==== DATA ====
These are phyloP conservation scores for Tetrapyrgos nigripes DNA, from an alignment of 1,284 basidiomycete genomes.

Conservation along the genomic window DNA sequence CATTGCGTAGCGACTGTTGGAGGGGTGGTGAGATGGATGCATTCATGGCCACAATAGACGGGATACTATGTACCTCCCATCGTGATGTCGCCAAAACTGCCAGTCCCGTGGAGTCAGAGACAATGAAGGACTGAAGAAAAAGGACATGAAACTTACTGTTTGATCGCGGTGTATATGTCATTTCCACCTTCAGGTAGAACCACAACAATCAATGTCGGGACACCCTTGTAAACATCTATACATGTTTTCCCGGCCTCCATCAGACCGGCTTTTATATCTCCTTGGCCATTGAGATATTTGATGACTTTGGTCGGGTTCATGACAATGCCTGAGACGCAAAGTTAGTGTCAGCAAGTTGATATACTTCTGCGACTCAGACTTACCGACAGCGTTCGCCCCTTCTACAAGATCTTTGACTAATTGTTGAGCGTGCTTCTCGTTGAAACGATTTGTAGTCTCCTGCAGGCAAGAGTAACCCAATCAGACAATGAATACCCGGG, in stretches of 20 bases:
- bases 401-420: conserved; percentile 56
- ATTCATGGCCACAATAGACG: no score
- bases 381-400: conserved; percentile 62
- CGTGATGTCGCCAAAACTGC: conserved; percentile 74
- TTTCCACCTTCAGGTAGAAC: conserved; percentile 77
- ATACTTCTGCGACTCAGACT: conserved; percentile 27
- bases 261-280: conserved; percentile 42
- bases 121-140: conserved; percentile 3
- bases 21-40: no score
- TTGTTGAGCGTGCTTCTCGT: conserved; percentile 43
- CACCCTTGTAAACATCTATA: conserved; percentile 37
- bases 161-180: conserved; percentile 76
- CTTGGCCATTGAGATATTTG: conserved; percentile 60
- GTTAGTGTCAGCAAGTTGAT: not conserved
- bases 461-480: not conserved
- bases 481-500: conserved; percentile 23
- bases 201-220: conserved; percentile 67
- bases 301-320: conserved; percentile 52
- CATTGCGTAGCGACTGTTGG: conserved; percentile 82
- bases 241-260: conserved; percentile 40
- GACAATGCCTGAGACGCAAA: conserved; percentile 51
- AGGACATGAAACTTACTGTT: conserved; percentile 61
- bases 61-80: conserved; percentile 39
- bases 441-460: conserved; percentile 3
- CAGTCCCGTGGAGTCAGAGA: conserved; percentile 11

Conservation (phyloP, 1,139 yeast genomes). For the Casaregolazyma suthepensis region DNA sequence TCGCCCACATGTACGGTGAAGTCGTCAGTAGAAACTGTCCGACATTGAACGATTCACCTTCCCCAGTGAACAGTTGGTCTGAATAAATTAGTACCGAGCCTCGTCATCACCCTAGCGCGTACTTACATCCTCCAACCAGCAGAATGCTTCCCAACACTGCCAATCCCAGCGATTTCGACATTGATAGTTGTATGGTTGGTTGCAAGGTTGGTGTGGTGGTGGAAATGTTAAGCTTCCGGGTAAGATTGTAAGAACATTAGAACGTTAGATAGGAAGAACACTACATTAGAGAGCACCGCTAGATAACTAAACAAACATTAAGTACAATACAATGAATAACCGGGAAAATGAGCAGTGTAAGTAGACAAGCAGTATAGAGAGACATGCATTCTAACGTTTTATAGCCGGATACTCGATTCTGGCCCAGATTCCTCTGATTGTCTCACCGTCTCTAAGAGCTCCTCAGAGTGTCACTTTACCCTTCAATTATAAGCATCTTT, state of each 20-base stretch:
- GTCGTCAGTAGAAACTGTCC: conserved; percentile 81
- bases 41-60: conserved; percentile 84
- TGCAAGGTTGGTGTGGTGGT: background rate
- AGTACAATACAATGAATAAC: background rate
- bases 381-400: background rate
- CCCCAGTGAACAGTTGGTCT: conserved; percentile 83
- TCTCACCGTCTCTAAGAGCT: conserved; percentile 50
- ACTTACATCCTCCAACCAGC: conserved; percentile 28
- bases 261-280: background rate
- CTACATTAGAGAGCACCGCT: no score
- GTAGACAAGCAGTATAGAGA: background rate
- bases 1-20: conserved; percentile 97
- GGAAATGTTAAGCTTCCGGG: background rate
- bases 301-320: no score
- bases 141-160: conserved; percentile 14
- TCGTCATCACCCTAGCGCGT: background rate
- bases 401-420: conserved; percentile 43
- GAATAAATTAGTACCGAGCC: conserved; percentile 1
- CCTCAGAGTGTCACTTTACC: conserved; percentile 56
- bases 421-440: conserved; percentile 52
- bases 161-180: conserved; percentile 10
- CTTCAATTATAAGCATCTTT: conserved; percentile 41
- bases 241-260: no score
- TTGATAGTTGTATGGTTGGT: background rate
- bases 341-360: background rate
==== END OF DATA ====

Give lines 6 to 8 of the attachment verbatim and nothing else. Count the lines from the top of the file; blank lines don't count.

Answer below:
- CGTGATGTCGCCAAAACTGC: conserved; percentile 74
- TTTCCACCTTCAGGTAGAAC: conserved; percentile 77
- ATACTTCTGCGACTCAGACT: conserved; percentile 27